Manchester United relinquish title in 'English-only' scorers league


Manchester United would have to relinquish their Premier League title if  points were only awarded for goals scored by English players, statistics from Opta Sports have revealed.

The Red Devils romped to a 20th league crown last season thanks to the influence of golden boot winner Robin van Persie, but would fail to secure even a Champions League place if a rule change was made.

While Van Persie found the net 26 times in the Premier League last term, Manchester United were only able to muster 20 goals courtesy of English players - 12 of which came from Wayne Rooney.

The winners of the Premier League, in fact, would have been West Ham after the club managed to score 32 times via an English player, with Kevin Nolan and Andy Carroll contributing 17 of those goals between them.

Other English scorers for the Hammers were Mark Noble, Matt Jarvis, Joe Cole, James Tomkins Carlton Cole, with the bulk of the club's 45 league successes made up of players eligible to represent the Three Lions.

West Ham would have pipped Liverpool to the Premier League title by two points as the Reds, despite the sensational form of Luis Suarez, also relying on an English core of players to find the net.

Southampton - like West Ham promoted last season - would have secured third position, with talisman Rickie Lambert ending his first Premier League campaign as the joint-highest English scorer in the division with an impressive 15 strikes.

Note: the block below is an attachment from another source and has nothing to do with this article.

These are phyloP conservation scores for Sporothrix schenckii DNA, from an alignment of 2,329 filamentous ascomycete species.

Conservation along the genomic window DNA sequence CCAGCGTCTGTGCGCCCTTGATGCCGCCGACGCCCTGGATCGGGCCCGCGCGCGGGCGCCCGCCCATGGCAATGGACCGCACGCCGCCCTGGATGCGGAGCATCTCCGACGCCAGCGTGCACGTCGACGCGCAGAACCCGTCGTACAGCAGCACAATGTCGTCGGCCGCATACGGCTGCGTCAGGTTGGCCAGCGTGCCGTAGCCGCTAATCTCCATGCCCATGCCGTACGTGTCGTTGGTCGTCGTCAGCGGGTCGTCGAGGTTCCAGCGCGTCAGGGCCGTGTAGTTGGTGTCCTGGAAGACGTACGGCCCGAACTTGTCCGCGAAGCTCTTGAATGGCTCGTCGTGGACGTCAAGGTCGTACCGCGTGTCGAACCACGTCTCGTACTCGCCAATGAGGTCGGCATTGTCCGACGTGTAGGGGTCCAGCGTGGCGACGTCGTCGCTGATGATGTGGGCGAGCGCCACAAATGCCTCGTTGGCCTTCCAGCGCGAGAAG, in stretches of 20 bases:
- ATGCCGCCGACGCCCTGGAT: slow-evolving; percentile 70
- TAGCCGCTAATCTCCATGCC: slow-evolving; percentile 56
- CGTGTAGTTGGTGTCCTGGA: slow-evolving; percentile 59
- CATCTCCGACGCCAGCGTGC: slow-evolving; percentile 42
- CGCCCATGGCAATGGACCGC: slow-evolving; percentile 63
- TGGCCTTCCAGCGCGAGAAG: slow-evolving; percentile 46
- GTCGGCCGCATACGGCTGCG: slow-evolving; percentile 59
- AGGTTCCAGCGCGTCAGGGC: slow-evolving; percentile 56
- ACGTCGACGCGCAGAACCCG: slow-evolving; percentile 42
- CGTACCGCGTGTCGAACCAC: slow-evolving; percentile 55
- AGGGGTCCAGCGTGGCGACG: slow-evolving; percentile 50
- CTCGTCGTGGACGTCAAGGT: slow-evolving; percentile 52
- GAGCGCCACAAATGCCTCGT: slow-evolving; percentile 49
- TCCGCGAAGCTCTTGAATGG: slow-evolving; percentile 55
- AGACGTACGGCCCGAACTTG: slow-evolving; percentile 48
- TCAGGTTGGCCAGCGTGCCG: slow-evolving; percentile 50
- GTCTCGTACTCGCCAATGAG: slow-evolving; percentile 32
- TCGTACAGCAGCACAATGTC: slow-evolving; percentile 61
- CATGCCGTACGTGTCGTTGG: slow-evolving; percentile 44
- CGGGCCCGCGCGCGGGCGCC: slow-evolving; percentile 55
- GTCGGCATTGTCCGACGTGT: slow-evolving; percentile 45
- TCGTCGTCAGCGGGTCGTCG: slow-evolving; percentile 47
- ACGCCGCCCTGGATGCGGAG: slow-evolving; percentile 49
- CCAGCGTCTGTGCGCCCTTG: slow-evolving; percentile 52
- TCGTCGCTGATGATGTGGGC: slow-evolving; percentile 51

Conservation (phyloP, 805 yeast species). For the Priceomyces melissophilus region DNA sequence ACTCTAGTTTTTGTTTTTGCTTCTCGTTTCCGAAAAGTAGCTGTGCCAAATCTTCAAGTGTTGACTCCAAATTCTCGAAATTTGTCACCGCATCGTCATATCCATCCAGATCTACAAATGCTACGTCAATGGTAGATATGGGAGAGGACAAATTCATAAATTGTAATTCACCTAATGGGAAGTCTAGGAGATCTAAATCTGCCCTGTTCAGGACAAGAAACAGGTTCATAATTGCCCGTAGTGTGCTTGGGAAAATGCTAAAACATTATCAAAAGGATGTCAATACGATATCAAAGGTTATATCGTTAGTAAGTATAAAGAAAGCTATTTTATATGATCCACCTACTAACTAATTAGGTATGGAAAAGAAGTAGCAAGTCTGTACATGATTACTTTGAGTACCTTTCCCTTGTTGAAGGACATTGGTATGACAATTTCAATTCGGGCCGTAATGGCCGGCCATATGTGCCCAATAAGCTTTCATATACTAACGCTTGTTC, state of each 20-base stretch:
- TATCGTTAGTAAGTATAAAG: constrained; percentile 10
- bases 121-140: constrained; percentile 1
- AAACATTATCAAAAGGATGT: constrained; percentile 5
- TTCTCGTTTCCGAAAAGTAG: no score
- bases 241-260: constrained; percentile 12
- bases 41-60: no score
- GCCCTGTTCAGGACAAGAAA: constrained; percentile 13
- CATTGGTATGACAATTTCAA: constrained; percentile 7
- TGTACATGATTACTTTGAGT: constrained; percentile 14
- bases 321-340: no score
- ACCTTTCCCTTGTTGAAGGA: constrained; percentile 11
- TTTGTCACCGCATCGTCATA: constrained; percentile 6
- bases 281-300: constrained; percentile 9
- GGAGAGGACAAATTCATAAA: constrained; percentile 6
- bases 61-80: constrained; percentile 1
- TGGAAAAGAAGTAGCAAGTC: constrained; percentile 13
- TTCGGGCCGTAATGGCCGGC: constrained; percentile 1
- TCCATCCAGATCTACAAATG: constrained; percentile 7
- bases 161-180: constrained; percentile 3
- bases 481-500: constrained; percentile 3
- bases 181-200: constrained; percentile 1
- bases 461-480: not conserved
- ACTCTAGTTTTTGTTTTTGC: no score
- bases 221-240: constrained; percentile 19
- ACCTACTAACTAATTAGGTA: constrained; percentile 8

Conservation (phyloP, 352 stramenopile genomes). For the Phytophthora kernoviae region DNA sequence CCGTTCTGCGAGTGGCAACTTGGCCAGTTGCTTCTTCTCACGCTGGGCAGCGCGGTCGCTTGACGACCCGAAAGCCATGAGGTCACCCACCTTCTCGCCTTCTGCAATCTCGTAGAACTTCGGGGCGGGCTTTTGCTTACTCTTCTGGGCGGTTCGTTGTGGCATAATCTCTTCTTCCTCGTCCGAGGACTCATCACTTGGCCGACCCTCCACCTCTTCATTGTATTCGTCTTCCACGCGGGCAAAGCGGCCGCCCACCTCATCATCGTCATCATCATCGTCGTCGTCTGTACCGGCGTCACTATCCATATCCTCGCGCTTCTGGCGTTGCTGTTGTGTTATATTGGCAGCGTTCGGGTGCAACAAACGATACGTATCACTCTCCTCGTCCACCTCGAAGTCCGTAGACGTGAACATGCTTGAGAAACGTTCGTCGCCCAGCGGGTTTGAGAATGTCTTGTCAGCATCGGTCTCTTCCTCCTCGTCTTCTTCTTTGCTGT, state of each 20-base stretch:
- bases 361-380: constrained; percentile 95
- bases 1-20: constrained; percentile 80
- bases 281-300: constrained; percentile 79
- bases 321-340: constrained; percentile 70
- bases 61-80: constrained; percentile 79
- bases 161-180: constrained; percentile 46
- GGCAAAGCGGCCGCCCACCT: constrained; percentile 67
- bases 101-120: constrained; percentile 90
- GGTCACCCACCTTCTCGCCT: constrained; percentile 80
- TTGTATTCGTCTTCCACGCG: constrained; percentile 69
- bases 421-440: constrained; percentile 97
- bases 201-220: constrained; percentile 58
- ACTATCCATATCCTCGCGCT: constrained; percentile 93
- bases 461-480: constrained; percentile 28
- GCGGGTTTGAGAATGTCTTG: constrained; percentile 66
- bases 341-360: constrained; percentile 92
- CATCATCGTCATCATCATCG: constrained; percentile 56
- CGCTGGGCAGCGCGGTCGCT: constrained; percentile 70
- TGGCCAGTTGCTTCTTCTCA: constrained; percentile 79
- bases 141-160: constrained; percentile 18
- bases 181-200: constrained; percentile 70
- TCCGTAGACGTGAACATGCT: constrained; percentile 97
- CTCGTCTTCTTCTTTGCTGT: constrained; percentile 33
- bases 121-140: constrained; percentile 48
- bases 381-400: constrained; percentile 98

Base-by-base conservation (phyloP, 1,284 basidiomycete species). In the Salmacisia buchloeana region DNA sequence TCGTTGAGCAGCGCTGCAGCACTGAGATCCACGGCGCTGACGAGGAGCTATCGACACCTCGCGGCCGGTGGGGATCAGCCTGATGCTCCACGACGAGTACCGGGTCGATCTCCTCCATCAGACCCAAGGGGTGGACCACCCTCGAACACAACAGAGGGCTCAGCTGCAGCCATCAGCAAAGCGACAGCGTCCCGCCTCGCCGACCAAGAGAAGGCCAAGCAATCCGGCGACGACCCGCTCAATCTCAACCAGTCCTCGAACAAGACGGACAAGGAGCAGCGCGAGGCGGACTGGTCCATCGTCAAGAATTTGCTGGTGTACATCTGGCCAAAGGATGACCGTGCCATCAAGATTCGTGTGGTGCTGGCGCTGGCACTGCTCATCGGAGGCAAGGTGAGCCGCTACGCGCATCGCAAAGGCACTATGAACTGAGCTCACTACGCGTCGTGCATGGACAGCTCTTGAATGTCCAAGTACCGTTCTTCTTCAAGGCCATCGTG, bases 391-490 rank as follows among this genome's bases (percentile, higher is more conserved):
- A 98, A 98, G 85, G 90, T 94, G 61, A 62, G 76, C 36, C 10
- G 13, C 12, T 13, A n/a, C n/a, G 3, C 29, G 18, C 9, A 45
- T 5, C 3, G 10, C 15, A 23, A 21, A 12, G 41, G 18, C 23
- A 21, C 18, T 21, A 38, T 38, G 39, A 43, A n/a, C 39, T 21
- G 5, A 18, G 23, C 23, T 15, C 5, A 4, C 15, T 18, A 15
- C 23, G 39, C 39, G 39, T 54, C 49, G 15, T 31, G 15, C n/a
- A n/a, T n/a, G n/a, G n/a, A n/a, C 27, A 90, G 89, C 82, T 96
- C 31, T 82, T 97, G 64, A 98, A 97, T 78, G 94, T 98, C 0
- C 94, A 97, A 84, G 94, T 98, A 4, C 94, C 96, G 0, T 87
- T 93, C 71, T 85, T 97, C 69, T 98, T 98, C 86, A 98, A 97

Making up the final Champions League place is Chelsea, who clinched third place in the regular season, with Frank Lampard making up the majority of the goals the Blues scored through English sources.

The 34-year-old ended the season with 15 Premier League goals - his best return in three years - which played a significant factor in earning the veteran midfielder a contract extension with Chelsea.

Lampard also broke Chelsea's goalscoring record in the closing weeks of the campaign, as the England international surpassed Bobby Tambling to reach 203 strikes for the Blues.

Elsewhere, Tottenham would have finished just ahead of Arsenal - with the north London rivals claiming sixth and seventh, respectively - while Manchester City would have ended way down in 14th position.

Wigan would still have been relegated from the top-flight, but the Latics would have been joined by Newcastle and West Brom, with Queens Park Rangers and Reading both able to survive the drop.

West Ham would take Manchester United's title if only English scorers counted

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